The problem with this information is that to a non-expert, and without any of the broader context of the many pages explaining what the proposal may do and the implications for it beyond the immediate research, the proposal easily looks like a waste of money to the average person. And, despite a tiny fraction of the federal budget going to research grants, various bloggers, reporters, and even congresspersons will often pull up a random title and claim that it’s an amazing example of government waste.

Such seems to have been the case with a Free Beacon article titled, “Feds Spent $432,000 Studying Gay Hookup Apps” with the subtitle, “NIH project studied ‘arousal’ of gay men when using Grindr.” The image is of two men, ostensibly gay, laying on each other and smiling.

The World Net Daily subtitle is the same, but they slightly modified the title: “Feds Spent $432,000 Studying ‘Gay’-Hookup Apps.” See, they added a hyphen and put “gay” in “quotes” because “gay” is scary and fake and a choice, because it’s WND.

There are three distinct problems here, and I don’t know if there’s a good solution to any of them: (1) There is no context, making it easy to complain; (2) titles of proposals are often whimsical; and (3) people don’t realize that less than half of the money goes to the actual researcher(s).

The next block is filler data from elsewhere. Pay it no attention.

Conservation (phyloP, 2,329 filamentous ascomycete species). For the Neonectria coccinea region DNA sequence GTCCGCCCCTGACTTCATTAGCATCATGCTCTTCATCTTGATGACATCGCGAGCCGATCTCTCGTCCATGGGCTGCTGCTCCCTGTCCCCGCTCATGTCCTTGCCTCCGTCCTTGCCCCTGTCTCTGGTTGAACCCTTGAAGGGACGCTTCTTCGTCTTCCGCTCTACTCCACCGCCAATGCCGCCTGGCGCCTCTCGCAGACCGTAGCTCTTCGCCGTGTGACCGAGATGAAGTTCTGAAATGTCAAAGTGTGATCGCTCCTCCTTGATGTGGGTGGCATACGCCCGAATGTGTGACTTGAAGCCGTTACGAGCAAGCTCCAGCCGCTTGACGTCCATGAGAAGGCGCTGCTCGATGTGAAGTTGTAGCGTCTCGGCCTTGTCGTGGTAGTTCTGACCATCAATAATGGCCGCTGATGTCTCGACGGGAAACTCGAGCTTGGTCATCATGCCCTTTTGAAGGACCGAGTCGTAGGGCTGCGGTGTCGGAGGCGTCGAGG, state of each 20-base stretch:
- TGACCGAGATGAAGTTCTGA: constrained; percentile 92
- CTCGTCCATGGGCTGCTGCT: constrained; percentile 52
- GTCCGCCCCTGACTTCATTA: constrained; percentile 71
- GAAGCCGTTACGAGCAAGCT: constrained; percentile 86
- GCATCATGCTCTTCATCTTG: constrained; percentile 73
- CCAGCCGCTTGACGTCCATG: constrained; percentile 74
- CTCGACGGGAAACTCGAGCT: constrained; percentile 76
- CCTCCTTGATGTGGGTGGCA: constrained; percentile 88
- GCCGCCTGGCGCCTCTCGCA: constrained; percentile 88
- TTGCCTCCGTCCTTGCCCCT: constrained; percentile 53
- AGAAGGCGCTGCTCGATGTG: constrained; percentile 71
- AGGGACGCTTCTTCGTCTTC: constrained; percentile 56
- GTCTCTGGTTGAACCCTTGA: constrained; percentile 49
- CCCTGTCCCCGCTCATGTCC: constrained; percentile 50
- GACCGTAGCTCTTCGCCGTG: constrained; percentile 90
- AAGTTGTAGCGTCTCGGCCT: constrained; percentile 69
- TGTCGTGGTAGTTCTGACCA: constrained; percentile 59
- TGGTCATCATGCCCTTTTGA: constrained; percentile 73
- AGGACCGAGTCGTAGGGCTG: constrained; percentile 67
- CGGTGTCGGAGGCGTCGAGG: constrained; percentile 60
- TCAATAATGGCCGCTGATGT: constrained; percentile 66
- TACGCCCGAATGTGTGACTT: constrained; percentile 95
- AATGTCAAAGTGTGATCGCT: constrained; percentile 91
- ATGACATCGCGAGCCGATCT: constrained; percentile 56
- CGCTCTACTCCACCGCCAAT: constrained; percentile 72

The first issue is that when we write grant proposals, we write them at a level where someone in our field or closely related field can understand them. When I write a crater-related proposal, I try to generalize the abstract to explain to a general person familiar with planetary geology what I plan to do and why. I then spend several pages within the proposal giving background information so that someone who models the interiors of planets would be able to understand why I want to do an observational study of impact craters.

I don’t write my abstract so that someone who has a 9-5 job working for a law firm, or working retail, or who works in Congress, would understand it. That would simply require “dumbing it down” too much. I don’t mean to imply that those people are dumb; rather, we have a very limited amount of space to explain why we want to do the research, how we’re going to do it, the broader implications, the proposal team, the management structure, and justify the budget. If we also had to write it at a level that anyone could understand it, we’d never be able to get into details.

Therefore, what makes it into the abstract that would be made public should I win the grant will rarely make sense to a general person just picking it up randomly.

Similarly, we often write titles to try to stand out to the review panels. Something fun and whimsical, for example, to make someone smile. For example, one might entitle a proposal, “Studying Martian ‘Holes in One.'”